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Introduction to Sociology

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Introduction to Sociology ­ SOC101
VU
Lesson 4
SOCIOLOGY AS SCIENCE
Science is knowledge but every kind of knowledge is not science. Science is a method for the discovery of
uniformities in this universe through the process of observation and re-observation; the results are
organized, systematized, and made part of the body of knowledge. In this way science is a logical system
that bases knowledge on direct, systematic observation. Following this method creates scientific knowledge,
which rests on empirical evidence, that is, information that we can verify with our senses.
Goals of Science
The goals of science can be:
To explain why something happens.
To make generalizations. Discovery of uniformities/principles/laws.
Look for patterns in the phenomenon under observation, or recurring characteristics.
To predict. To specify what will happen in the future in the light of current knowledge.
For the attainment of the stipulated goals the procedure followed is to collect information through sensory
experiences. Hence we call it observations and there is repetition of observations.
Researcher would like to be positive about his findings. Therefore he would like to be definite, factual, and
positively sure. Hence the researcher would develop clear observational criteria i.e. measuring indicators
for adequate explanations.  This approach is called Positivism. Auguste Comte coined the term
`positivism', which means knowledge based on sensory experience.
Characteristics of Scientific Method
Empirical The focus of attention is that phenomenon which is observable by using five senses
1.
by the human beings. If one person has observed others can also make that observation which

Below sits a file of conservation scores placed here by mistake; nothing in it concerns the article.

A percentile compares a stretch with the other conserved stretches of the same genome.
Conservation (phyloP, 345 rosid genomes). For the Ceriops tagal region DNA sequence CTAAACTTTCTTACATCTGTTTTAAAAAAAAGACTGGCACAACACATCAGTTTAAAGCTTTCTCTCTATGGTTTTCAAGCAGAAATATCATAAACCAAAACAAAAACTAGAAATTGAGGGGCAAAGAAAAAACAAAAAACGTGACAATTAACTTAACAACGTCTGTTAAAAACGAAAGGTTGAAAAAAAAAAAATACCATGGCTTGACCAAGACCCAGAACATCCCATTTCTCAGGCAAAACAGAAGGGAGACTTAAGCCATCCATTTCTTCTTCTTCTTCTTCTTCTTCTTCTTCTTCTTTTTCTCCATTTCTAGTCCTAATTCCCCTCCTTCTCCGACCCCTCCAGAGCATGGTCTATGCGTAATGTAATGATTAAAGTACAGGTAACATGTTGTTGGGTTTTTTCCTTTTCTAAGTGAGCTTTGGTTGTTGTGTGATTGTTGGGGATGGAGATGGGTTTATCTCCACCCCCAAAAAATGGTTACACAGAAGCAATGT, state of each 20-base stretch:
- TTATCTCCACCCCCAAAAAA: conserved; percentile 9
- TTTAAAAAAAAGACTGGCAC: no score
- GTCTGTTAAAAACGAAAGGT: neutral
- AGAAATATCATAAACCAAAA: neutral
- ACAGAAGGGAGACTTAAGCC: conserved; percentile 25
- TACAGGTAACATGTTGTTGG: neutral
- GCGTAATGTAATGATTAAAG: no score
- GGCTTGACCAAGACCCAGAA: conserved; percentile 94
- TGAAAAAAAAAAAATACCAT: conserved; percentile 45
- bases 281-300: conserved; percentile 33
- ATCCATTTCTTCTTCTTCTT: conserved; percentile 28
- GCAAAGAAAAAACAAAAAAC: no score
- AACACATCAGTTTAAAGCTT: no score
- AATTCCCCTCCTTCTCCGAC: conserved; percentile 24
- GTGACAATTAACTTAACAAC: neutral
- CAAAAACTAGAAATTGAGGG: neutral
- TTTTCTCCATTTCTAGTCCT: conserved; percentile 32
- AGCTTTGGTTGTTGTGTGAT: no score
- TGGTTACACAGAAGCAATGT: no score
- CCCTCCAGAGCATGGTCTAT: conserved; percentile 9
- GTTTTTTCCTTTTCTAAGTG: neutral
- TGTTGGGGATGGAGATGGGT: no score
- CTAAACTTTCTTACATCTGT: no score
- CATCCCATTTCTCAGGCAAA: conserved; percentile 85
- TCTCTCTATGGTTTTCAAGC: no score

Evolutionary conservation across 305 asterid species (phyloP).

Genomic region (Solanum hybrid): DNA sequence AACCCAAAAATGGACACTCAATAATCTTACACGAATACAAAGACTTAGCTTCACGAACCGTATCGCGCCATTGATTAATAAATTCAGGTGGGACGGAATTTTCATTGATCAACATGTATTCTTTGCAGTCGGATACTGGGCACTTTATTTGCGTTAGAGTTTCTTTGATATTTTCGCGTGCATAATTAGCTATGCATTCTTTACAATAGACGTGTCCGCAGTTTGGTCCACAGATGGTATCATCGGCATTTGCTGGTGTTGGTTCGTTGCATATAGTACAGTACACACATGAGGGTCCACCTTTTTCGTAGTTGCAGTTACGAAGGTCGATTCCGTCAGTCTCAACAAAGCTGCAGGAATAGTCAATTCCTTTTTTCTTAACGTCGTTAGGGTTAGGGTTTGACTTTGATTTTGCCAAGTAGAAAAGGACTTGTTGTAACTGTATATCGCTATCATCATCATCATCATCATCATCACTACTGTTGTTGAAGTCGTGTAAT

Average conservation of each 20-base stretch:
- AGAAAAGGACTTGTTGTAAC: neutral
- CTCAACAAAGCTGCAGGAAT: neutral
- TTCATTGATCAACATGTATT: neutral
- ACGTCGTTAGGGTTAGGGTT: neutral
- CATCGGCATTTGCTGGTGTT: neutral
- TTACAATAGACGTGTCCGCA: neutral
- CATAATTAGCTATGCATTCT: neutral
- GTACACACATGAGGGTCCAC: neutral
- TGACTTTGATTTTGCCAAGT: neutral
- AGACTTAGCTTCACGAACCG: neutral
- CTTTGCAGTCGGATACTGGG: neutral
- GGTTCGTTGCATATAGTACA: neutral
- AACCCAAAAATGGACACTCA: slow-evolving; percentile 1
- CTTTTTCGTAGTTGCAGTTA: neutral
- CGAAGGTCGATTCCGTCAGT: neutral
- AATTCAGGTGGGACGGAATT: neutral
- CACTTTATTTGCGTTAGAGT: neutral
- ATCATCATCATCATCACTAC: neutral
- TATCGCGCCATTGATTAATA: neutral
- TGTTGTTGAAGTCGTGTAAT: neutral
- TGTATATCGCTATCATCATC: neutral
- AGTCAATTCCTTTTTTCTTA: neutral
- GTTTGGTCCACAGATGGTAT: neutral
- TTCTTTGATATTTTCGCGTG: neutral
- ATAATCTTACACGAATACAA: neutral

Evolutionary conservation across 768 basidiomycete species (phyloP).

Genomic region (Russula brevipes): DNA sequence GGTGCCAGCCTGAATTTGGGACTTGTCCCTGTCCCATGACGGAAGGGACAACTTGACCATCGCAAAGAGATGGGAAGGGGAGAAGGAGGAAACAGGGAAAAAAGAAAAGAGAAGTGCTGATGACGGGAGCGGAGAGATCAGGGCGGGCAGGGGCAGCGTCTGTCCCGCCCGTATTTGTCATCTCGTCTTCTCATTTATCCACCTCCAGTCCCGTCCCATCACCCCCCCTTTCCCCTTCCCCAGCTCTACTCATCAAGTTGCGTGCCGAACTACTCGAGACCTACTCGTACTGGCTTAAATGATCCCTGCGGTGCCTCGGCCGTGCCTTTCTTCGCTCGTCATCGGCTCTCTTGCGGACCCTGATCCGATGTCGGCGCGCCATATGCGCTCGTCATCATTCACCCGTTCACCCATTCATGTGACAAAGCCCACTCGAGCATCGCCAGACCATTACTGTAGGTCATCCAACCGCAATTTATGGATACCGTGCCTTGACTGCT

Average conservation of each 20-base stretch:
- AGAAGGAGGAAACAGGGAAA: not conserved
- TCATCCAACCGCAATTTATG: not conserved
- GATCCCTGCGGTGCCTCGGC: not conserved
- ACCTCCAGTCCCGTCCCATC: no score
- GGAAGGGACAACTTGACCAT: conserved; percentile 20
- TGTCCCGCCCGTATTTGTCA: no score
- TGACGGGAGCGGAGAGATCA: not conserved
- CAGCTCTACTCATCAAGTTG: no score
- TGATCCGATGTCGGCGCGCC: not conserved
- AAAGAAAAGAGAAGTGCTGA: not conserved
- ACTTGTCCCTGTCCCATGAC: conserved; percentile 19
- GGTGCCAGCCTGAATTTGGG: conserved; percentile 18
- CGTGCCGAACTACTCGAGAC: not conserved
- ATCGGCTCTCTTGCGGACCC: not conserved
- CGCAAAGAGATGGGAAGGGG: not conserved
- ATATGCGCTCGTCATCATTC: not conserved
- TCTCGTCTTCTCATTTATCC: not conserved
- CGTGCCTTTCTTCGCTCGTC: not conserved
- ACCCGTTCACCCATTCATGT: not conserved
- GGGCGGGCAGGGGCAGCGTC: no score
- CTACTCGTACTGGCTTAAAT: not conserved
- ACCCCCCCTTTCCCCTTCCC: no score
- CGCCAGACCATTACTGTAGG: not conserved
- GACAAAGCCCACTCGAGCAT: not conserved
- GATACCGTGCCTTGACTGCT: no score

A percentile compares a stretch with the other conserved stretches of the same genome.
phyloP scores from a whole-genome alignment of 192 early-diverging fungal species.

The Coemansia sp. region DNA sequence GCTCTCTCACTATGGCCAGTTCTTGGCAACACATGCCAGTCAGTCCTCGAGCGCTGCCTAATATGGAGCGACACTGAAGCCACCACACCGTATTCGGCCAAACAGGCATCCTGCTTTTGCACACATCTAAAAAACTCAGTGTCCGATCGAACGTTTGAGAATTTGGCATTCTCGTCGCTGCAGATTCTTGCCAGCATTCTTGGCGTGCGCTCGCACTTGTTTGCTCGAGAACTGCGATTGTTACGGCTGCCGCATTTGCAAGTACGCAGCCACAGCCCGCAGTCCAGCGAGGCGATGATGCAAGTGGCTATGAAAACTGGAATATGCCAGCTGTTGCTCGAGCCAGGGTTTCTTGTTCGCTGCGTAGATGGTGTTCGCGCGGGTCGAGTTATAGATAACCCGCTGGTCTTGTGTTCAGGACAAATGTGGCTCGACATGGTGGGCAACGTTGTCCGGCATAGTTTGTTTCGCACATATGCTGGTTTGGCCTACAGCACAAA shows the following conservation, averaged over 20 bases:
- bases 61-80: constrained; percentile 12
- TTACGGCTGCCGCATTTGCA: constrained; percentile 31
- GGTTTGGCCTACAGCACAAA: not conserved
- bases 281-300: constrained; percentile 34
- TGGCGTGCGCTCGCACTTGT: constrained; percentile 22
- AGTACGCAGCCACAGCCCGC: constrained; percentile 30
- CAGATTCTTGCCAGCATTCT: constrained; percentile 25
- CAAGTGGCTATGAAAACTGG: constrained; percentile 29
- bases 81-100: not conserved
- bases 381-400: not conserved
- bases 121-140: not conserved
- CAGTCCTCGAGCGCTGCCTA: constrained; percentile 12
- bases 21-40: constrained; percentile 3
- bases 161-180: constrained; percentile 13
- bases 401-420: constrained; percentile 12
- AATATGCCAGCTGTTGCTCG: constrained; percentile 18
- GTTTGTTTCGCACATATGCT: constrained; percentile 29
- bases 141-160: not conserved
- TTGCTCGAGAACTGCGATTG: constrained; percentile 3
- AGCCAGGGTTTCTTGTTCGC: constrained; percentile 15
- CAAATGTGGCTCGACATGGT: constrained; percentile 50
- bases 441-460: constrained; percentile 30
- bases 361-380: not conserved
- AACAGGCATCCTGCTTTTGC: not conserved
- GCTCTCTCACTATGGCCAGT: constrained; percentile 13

implies that it is repeatable as well as testable.
Verifiable Observations made by any one researcher could be open to confirmation or refutation
2.
by other observers. Others could also use their sensory experiences for the verification of the
previous findings. The replicability of the phenomenon is essential for repeating the observation.
In this way the intuitions and revelations are out of this process because these are having been the
privileges of special individuals.
3.
Cumulative The knowledge created by this method keeps on growing. The researchers try to
develop linkages between their findings and the findings of previous researchers. The new
findings may support the previous researches, refute them, or may modify but certainly there is an
addition to the existing body of knowledge. The new researchers need not start from scratch,
rather they have a rich reservoir of knowledge at their disposal and they try to further build on it.
Self-Correcting Possibility of error is always there but the good thing is its identification and
4.
correction. The research findings are shared with other professionals in seminars, conferences,
and by printing these in professional journals. The comments are received and errors, if any, are
corrected. Even the scientists are not categorical in their statements. They would usually make a
statement as is supported by the evidence available at the time. Hence the statement is open to
challenge by the availability of new evidence.
5.
Deterministic Through scientific method the scientists try to explain why things happen? There
could be number of factors producing a particular effect but the researchers try to find out the
contribution of each factor as well as of different combinations of the same factors. In this way
he tries to identify the factor or combination of factors that produce the maximum effect. In this
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Introduction to Sociology ­ SOC101
VU
way he tries to locate the minimum number of causal factors that explain the variation in the
effect. This is the principle of parsimony. Such an exercise is an effort to determine cause-and-
effect relationship.
6.
Ethical and ideological neutrality Researchers are human beings who have values, beliefs,